Part 18 of our 50-Year vote for the All Star Team...
What makes it interesting: The '79s are another rather bland effort from Topps, although their classic "Giant T" logo is in full display. The Mets team set from this season doesn't feature any especially notable cards, although it does include Jerry Koosman's final card with the Mets.
As a player, Bobby Valentine was supposed to be great. Unfortunately, his career was derailed by a gruesome leg injury in 1973 that sapped him of his speed, but not of his heart and thirst for the game. His days as a player were spent mostly as a journeyman and his contributions to the Mets were minimal. In his season and a half with the Mets, he barely hit, and was released in Spring Training of 1979 (and given how thin the Mets were in '79, this should speak for itself).
Bobby's greater contributions to the Mets would, obviously, come after his playing days were done. He returned as a coach in the early 1980s, before being hired to manage the Texas Rangers in May, 1985. At just 35, he was one of the youngest managers in the game. He lasted 7 seasons with the Rangers, and although he did improve a moribund franchise, the Rangers never tasted much in the way of success. He would return to the Mets as a Minor League Manager, sandwiching two seasons in AAA ball around a year in Japan. But, with the Mets floundering late in the 1996 season, Bobby was given the call to replace Dallas Green as Manager, and this would usher in one of the most exciting eras in Mets History.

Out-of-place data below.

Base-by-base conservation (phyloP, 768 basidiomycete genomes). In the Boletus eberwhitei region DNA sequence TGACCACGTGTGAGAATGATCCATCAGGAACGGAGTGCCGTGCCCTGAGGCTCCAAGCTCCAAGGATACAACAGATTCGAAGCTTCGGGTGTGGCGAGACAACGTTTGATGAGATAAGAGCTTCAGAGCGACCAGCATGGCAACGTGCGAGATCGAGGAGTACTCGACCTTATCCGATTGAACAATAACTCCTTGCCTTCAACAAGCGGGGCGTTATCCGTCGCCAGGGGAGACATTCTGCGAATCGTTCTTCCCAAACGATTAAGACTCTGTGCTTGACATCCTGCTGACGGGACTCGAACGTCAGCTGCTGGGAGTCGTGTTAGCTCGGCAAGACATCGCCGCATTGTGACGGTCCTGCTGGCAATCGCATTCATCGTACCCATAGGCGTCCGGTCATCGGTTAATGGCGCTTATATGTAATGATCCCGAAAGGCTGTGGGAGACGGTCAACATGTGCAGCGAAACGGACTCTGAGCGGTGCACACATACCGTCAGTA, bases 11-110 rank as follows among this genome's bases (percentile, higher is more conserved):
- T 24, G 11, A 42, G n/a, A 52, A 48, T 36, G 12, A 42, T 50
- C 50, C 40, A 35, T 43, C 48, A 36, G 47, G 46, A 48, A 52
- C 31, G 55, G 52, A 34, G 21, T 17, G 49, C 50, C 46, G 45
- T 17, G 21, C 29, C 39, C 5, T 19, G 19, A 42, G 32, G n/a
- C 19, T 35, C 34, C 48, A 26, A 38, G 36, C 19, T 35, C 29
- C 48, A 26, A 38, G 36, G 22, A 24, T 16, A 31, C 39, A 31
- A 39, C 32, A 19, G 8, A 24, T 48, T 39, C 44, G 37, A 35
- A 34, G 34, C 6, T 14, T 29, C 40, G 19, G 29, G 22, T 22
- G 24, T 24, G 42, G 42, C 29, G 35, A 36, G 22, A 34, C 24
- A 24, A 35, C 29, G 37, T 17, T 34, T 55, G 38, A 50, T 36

During his 6+ seasons as Mets Manager, the Mets would go from nobodies to Championship contenders, almost overnight. In 1997, a team with no breakaway stars rose from the doledrums to 88 wins, contending for the Wildcard up until the final week of the season. 1998 saw the arrival of Mike Piazza, but although the '98 Mets appeared ready to build on the progress of '97, a final week collapse sunk them. It wasn't until 1999 that Valentine and the Mets finally broke through. In a year that the Mets put forth what was probably their finest offensive team, Valentine finally got a taste of the Playoffs. Despite a slow start and another late swoon that nearly sunk them, the Mets would embark on a wild ride that took them all the way to the NLCS against the Braves. A year later, the Mets broke through that barrier, as Valentine and the Mets made it to the World Series. Along the way, Valentine provided numerous entertaining moments and endless controversy, but he always got the best effort out of his players. Players such as Benny Agbayani, Butch Huskey, Jay Payton, Timo Perez, Pat Mahomes, Roger Cedeno and numerous others would flourish under Valentine, and each would find their own niche on his teams.
Valentine would also prove a leader off the field. He spearheaded relief efforts in the Shea Stadium parking lot in the aftermath of September 11th. As a restaurateur, he claims to have invented the wrap sandwich in 1980. Although his tenure with the Mets ended badly, he would eventually return to Japan to manage the Chiba Lotte Marines, and in 2005 led them to their first Japan Series Championship in 31 years. His success there made him a national celebrity, and endorsements such as his own Hamburger and Beer would follow. Currently, Valentine manages the Boston Red Sox, where we all wish him well. He seems as prickly as ever. I'm sure he would have it no other way.